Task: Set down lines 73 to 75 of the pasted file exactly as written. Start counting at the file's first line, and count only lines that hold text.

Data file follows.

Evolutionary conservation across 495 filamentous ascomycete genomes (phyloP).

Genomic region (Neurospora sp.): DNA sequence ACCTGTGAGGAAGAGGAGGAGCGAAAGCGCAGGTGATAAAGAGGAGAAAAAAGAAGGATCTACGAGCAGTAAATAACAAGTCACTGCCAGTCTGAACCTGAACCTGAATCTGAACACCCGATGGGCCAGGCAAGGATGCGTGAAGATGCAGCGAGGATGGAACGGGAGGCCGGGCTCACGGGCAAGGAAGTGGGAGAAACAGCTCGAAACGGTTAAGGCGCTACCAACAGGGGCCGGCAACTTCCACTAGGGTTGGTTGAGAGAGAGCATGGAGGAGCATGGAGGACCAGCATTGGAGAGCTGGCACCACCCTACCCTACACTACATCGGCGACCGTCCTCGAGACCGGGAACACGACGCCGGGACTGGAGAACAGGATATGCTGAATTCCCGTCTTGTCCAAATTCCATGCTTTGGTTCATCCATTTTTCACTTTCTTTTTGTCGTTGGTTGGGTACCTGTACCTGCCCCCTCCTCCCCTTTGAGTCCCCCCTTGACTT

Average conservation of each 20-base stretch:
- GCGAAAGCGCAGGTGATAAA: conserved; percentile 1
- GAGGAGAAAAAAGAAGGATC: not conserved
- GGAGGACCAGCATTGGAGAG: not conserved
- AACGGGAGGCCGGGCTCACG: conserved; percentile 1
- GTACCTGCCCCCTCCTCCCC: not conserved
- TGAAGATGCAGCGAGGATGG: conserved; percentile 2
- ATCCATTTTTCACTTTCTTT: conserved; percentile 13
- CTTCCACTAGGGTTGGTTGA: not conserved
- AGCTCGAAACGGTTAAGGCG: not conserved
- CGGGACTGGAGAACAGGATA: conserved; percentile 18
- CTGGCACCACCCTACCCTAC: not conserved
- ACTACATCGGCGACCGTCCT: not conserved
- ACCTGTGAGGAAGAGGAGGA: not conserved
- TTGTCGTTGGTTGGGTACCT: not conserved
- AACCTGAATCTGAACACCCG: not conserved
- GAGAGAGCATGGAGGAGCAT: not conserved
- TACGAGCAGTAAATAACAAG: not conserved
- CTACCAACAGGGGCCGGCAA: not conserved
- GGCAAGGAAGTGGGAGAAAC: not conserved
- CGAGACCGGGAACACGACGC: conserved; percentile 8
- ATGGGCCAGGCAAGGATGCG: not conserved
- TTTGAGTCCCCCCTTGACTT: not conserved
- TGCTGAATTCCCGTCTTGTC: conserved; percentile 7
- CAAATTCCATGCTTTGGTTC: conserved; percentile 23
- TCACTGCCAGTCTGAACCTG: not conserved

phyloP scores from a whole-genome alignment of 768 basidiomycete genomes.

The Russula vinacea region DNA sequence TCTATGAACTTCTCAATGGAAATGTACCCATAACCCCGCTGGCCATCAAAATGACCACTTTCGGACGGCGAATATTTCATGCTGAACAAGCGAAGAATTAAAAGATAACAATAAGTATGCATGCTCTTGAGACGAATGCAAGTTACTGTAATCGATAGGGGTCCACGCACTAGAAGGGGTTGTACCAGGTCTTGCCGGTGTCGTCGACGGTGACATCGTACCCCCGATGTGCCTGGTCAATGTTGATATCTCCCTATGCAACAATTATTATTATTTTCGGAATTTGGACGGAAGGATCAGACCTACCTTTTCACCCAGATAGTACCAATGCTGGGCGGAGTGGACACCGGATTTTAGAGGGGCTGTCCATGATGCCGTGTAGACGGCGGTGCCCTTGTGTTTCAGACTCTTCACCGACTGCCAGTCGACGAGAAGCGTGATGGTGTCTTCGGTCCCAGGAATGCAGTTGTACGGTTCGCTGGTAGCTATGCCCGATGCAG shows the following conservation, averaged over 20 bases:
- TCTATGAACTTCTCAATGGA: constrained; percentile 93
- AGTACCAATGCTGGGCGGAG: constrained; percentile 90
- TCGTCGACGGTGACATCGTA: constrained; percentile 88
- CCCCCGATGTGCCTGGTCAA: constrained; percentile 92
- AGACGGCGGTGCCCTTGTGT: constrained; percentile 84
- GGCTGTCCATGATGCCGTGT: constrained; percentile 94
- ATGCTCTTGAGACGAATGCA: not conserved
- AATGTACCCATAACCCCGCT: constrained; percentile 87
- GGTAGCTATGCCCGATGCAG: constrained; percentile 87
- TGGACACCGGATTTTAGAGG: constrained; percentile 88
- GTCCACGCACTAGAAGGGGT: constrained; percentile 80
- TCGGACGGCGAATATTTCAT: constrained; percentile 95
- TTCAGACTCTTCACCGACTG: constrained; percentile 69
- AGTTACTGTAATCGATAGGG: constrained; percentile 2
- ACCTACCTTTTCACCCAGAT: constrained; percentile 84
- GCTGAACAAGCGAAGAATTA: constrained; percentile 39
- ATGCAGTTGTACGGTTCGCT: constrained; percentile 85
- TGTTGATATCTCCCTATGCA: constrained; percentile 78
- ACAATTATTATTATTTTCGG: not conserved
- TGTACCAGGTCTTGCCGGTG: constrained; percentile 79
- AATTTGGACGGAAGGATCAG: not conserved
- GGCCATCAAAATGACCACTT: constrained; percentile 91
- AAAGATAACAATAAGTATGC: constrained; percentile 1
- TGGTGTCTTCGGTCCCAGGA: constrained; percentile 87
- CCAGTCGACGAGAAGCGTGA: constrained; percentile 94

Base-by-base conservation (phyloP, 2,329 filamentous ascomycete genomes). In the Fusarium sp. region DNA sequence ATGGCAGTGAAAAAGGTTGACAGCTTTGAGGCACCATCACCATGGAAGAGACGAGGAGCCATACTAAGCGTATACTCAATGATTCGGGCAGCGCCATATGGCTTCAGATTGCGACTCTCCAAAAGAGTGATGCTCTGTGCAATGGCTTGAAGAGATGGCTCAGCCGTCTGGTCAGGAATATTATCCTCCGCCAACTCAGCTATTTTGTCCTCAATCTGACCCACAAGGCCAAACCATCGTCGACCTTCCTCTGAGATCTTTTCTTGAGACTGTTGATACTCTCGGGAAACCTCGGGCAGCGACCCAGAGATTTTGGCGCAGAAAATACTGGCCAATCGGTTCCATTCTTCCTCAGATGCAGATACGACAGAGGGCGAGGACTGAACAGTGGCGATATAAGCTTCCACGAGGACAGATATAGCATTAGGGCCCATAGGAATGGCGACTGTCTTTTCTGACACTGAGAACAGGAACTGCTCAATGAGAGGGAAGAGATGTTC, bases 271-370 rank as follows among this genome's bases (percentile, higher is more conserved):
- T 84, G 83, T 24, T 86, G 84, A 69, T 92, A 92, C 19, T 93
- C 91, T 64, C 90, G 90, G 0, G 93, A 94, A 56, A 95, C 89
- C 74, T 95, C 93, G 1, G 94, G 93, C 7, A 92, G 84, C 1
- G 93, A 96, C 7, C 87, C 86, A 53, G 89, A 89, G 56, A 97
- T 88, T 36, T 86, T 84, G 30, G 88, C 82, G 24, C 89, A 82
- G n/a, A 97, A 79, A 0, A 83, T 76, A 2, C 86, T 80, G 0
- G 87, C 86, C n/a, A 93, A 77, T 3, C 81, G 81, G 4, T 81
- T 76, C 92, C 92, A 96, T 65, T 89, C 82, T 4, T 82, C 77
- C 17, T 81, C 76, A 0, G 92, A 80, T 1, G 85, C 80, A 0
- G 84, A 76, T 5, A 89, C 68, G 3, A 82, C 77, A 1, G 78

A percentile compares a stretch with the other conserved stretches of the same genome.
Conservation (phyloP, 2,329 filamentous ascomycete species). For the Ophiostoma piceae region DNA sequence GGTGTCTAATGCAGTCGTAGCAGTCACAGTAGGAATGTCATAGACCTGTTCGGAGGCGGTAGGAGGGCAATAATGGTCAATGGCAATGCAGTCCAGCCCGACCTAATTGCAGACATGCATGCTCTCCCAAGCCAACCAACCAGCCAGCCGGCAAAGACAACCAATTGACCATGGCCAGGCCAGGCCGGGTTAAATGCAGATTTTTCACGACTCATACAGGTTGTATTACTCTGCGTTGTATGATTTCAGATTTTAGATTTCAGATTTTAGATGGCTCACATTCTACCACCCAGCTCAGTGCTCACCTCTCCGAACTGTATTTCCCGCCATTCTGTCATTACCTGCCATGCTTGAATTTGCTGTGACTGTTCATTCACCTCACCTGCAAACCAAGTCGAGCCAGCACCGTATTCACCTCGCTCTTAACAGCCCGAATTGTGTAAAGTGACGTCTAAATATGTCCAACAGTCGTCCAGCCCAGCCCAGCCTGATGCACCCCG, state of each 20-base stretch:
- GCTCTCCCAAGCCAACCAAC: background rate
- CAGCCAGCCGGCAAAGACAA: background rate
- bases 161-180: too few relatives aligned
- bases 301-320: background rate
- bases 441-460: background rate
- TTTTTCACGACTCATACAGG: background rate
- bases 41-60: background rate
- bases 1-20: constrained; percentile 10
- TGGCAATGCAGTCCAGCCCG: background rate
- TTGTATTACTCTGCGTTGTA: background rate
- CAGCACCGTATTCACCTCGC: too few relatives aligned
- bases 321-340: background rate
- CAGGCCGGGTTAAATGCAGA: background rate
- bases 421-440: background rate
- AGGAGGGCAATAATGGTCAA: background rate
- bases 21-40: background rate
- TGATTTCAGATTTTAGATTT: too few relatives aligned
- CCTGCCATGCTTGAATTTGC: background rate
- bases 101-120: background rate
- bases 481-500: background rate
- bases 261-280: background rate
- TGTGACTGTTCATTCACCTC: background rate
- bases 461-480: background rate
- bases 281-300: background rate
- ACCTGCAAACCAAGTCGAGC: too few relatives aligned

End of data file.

- bases 441-460: background rate
- TTTTTCACGACTCATACAGG: background rate
- bases 41-60: background rate